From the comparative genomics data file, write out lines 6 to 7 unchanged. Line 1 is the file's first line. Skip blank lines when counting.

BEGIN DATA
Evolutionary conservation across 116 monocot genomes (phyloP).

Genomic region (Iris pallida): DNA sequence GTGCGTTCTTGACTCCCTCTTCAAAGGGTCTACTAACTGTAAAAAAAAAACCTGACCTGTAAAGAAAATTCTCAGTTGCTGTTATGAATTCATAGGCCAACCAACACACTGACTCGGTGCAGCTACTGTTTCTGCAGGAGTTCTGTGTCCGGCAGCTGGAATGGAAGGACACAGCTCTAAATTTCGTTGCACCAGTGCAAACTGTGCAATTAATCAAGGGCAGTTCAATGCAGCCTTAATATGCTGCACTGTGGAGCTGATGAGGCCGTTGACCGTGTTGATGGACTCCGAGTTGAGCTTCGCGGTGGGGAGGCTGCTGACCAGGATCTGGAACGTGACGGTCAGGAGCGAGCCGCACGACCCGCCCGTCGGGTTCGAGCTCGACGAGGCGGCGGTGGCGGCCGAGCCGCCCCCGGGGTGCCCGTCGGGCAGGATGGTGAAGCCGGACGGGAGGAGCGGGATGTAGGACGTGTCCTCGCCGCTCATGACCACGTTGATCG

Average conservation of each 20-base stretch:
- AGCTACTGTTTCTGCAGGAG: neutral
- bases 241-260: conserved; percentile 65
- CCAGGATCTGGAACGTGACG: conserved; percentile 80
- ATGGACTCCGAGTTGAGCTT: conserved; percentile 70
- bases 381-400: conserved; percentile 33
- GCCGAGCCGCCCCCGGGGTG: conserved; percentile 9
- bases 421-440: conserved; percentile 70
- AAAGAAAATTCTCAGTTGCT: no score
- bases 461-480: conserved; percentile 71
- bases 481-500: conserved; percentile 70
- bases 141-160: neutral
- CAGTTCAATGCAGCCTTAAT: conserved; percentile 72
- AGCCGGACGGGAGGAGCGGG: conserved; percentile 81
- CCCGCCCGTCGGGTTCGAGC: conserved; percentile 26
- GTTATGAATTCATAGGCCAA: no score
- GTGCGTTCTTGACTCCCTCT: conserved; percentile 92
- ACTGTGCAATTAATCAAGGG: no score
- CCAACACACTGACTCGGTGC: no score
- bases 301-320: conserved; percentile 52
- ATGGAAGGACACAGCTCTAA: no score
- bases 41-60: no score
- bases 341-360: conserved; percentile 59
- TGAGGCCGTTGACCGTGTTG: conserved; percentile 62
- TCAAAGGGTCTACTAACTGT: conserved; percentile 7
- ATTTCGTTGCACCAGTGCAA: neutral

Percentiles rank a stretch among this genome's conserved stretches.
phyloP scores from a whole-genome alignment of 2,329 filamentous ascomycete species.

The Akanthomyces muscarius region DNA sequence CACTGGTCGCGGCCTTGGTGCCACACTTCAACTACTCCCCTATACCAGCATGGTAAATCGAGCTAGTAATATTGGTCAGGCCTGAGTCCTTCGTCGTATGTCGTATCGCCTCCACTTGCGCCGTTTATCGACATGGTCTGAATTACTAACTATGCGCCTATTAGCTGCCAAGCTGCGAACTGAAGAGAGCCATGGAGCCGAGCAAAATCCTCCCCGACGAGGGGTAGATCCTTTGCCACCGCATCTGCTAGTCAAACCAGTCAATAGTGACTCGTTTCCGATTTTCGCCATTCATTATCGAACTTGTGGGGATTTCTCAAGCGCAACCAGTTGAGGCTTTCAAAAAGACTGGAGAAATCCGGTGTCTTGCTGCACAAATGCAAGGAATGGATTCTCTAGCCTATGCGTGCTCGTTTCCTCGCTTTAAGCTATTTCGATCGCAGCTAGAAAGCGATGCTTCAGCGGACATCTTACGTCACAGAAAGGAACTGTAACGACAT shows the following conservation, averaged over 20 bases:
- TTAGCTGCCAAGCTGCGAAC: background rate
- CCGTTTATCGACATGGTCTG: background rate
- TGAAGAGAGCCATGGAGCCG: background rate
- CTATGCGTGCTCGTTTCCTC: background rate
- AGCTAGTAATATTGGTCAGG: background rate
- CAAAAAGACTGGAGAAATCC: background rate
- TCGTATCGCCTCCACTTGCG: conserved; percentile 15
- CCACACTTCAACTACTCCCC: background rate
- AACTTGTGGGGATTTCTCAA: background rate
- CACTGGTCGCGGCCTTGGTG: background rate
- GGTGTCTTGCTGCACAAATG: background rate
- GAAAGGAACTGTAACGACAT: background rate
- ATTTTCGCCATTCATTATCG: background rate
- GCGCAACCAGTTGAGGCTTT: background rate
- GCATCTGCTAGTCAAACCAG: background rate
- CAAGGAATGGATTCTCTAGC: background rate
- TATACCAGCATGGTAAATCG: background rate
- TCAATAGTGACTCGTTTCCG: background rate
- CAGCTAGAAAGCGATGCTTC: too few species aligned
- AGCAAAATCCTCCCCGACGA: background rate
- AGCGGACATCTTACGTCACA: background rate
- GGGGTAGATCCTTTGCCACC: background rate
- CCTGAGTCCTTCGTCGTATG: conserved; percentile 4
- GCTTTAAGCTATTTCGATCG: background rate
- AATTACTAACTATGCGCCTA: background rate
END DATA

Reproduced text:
- CCAGGATCTGGAACGTGACG: conserved; percentile 80
- ATGGACTCCGAGTTGAGCTT: conserved; percentile 70